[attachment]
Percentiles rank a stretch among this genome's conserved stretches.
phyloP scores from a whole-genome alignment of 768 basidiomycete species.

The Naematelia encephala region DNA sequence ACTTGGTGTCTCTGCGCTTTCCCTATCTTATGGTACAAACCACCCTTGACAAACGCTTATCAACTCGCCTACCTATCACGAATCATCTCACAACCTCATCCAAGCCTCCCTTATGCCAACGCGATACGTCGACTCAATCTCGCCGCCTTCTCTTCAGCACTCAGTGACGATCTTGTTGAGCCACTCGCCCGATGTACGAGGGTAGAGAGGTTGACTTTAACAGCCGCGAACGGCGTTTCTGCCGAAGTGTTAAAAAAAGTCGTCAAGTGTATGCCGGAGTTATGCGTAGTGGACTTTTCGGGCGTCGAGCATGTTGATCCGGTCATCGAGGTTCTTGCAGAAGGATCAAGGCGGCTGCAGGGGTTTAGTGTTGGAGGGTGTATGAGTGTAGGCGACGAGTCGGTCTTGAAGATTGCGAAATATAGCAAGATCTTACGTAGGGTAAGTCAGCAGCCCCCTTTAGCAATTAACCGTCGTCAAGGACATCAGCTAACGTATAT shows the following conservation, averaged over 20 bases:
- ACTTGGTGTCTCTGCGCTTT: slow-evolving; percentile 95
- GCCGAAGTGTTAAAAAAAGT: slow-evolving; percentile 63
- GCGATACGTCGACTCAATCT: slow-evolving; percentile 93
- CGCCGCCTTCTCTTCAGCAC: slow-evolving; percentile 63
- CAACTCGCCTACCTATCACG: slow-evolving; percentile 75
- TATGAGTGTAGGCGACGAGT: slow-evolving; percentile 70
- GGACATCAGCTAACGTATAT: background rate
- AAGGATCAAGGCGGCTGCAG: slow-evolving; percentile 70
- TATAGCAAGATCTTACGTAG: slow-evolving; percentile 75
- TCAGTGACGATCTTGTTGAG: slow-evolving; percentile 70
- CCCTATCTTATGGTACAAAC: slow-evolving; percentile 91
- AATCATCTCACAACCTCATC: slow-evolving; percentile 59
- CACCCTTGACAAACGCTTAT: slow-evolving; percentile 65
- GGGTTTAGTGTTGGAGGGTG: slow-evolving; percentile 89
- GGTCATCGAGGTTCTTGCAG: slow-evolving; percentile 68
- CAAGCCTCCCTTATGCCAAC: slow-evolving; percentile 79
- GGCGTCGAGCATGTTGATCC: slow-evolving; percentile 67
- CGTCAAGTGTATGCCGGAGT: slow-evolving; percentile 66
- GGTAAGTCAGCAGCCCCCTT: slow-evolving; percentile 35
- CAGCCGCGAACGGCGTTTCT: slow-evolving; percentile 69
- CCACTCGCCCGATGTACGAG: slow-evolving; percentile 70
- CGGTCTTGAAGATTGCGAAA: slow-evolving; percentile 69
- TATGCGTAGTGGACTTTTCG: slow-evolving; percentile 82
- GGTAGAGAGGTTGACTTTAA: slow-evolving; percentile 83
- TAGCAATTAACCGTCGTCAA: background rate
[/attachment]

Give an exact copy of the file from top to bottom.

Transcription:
Percentiles rank a stretch among this genome's conserved stretches.
phyloP scores from a whole-genome alignment of 768 basidiomycete species.

The Naematelia encephala region DNA sequence ACTTGGTGTCTCTGCGCTTTCCCTATCTTATGGTACAAACCACCCTTGACAAACGCTTATCAACTCGCCTACCTATCACGAATCATCTCACAACCTCATCCAAGCCTCCCTTATGCCAACGCGATACGTCGACTCAATCTCGCCGCCTTCTCTTCAGCACTCAGTGACGATCTTGTTGAGCCACTCGCCCGATGTACGAGGGTAGAGAGGTTGACTTTAACAGCCGCGAACGGCGTTTCTGCCGAAGTGTTAAAAAAAGTCGTCAAGTGTATGCCGGAGTTATGCGTAGTGGACTTTTCGGGCGTCGAGCATGTTGATCCGGTCATCGAGGTTCTTGCAGAAGGATCAAGGCGGCTGCAGGGGTTTAGTGTTGGAGGGTGTATGAGTGTAGGCGACGAGTCGGTCTTGAAGATTGCGAAATATAGCAAGATCTTACGTAGGGTAAGTCAGCAGCCCCCTTTAGCAATTAACCGTCGTCAAGGACATCAGCTAACGTATAT shows the following conservation, averaged over 20 bases:
- ACTTGGTGTCTCTGCGCTTT: slow-evolving; percentile 95
- GCCGAAGTGTTAAAAAAAGT: slow-evolving; percentile 63
- GCGATACGTCGACTCAATCT: slow-evolving; percentile 93
- CGCCGCCTTCTCTTCAGCAC: slow-evolving; percentile 63
- CAACTCGCCTACCTATCACG: slow-evolving; percentile 75
- TATGAGTGTAGGCGACGAGT: slow-evolving; percentile 70
- GGACATCAGCTAACGTATAT: background rate
- AAGGATCAAGGCGGCTGCAG: slow-evolving; percentile 70
- TATAGCAAGATCTTACGTAG: slow-evolving; percentile 75
- TCAGTGACGATCTTGTTGAG: slow-evolving; percentile 70
- CCCTATCTTATGGTACAAAC: slow-evolving; percentile 91
- AATCATCTCACAACCTCATC: slow-evolving; percentile 59
- CACCCTTGACAAACGCTTAT: slow-evolving; percentile 65
- GGGTTTAGTGTTGGAGGGTG: slow-evolving; percentile 89
- GGTCATCGAGGTTCTTGCAG: slow-evolving; percentile 68
- CAAGCCTCCCTTATGCCAAC: slow-evolving; percentile 79
- GGCGTCGAGCATGTTGATCC: slow-evolving; percentile 67
- CGTCAAGTGTATGCCGGAGT: slow-evolving; percentile 66
- GGTAAGTCAGCAGCCCCCTT: slow-evolving; percentile 35
- CAGCCGCGAACGGCGTTTCT: slow-evolving; percentile 69
- CCACTCGCCCGATGTACGAG: slow-evolving; percentile 70
- CGGTCTTGAAGATTGCGAAA: slow-evolving; percentile 69
- TATGCGTAGTGGACTTTTCG: slow-evolving; percentile 82
- GGTAGAGAGGTTGACTTTAA: slow-evolving; percentile 83
- TAGCAATTAACCGTCGTCAA: background rate